Landscape gardeners like no other, bilbies forge a delicate balance shaping the landscape and providing habitat for others.

Scientific Name: Macrotis lagotis
Common Name: Greater Bilby
IUCN Status: VU – Vulnerable (unfortunately presumed extinct in NSW)

Burrow bandits

Bilbies are the largest species in the bandicoot family and have beautiful fluffy, silky grey fur and a long snout with a slender tongue. With such a delicate appearance one is led to wonder how such an animal could ever survive such harsh desert conditions! They keep cool in the hot Australian summer by using their strong claws to dig cool burrows underground. These burrows are generally spiral and as much as 3 meters deep.

Twisting an ear

Their large, hairless ears let heat from their body escape and they emerge to find food in the cool of the night. They have amazing smell and hearing which is important for finding food and detecting predators from far away. Their ears are exceptionally manoeuvrable and can be rotated, made to stand flat against the body, positioned at right angles to the body and can even be folded in half.

A backwards pouch?

Bilbies are marsupials, meaning they give birth to live young at a very early stage of their development and the young develop while attached to a teat in a pouch on the outside of the females' body. Bilbies are even more unusual because they have a backwards facing pouch! This is a very useful adaptation because it means that when a female is digging away at the soil to hunt for food or build a burrow, the soil does not fill up in the pouch.

Ecological engineers

Bilbies are a very important ‘ecological engineers’ in the iconic Australian bush. They create disturbances in the form of nose pokes, scratching, shallow and deep digs, long bull-dozing tracts and complex subterranean burrows. They might be small, but these mammals punch above their weight, shifting up to 3.6 tonnes of soil per kilogram of body mass in a year! In doing this, they improve the soil health by turning over and mixing organic matter. Soil turnover brings deep soils and their nutrients to the surface. Their diggings also trap organic matter and other materials, increasing nutrient availability to the plants.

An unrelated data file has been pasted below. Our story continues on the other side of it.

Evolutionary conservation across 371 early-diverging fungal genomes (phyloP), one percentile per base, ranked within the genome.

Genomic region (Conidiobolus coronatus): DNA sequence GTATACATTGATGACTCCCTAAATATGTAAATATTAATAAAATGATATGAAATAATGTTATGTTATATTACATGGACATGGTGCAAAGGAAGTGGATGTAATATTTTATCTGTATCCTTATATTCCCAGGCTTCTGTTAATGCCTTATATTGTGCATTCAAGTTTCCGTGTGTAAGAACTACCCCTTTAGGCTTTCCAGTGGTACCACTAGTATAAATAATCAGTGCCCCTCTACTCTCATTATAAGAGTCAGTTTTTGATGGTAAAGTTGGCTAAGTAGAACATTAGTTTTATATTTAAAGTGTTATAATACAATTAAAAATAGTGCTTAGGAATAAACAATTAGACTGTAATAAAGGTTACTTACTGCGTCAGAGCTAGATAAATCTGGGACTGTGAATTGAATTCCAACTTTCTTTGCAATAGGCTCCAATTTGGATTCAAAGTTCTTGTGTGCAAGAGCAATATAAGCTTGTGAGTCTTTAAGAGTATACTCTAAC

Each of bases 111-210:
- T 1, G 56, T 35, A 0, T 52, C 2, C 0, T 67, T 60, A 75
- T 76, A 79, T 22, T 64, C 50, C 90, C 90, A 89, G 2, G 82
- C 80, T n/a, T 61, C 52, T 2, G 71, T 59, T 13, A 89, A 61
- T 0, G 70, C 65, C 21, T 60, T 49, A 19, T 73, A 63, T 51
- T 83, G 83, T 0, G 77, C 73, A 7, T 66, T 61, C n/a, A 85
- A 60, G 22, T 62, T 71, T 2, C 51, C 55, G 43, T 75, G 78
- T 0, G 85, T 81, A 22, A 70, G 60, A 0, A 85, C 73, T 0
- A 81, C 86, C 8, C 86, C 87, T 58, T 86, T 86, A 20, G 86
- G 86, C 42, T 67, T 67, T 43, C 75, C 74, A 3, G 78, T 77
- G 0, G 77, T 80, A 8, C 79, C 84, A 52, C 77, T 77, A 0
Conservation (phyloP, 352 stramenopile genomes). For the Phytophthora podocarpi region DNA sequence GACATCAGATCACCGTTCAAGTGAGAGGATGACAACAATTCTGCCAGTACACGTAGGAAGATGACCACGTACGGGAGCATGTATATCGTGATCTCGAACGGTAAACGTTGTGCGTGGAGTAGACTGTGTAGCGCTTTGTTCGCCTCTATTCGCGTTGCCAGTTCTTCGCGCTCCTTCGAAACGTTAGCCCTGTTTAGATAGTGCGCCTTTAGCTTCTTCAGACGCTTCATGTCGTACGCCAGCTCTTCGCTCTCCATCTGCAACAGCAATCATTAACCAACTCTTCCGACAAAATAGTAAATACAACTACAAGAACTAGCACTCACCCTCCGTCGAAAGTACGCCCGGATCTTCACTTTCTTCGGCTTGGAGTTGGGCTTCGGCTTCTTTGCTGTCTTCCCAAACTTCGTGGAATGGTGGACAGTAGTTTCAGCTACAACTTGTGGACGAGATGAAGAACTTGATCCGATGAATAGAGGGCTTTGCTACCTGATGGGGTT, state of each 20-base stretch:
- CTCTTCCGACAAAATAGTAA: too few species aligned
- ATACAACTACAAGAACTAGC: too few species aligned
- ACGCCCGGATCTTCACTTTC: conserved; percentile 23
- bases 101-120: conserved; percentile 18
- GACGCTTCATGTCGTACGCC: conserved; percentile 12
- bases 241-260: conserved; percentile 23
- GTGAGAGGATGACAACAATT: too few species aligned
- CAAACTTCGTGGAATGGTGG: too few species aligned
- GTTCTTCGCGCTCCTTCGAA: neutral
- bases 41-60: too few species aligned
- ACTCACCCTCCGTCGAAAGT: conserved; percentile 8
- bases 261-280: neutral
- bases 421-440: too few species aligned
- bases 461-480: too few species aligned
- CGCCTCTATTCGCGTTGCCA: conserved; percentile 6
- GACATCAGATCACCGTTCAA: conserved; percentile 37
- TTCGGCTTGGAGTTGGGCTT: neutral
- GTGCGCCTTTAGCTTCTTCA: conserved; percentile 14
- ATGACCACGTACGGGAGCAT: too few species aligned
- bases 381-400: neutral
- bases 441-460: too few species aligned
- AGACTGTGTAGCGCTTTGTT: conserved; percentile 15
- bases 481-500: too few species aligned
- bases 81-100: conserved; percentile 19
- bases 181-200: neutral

Threats in the wild

The main threats to their survival are loss of habitat, competition with introduced species and predation, particularly by cats and foxes. Rabbits, cattle and other hoofed mammals compete with bilbies for food and habitat, as agricultural activities now extend over most of Australia’s fertile regions, with tree clearing, crop planting and domestic stock grazing making these areas unsuitable for bilbies.

Bilby in the Australian Nightlife precinct at Taronga Zoo Sydney
Bilby in the Australian Nightlife precinct at Taronga Zoo Sydney

Bouncing Back

The Greater Bilby is one of Taronga’s Legacy Species and we are committed to returning bilbies to NSW and supporting their recovery nationally. Their future is looking brighter thanks to the establishment of a free ranging population of bilbies within a 110ha feral predator free Sanctuary at Taronga Western Plains Zoo in Dubbo. In 2020, ten bilbies bred in Dubbo were released into Sturt National Park in north-eastern NSW as part of the UNSW Wild Deserts program. This reintroduction comes more than 100 years after the bilby was declared extinct in NSW. This population has boomed to 60 individuals as of early 2022. In June 2022, 32 bilbies were translocated from the Taronga Western Plains Zoo Sanctuary into the Australian Wildlife Conservancy’s Newhaven Wildlife Sanctuary in Central NT. Taronga is continuing to breed bilbies in our Sanctuary to support reintroduction and conservation efforts across Australia.

Come and meet us

The Greater Bilby can be seen at Taronga Zoo Sydney in Nguwing Nura - Nocturnal Country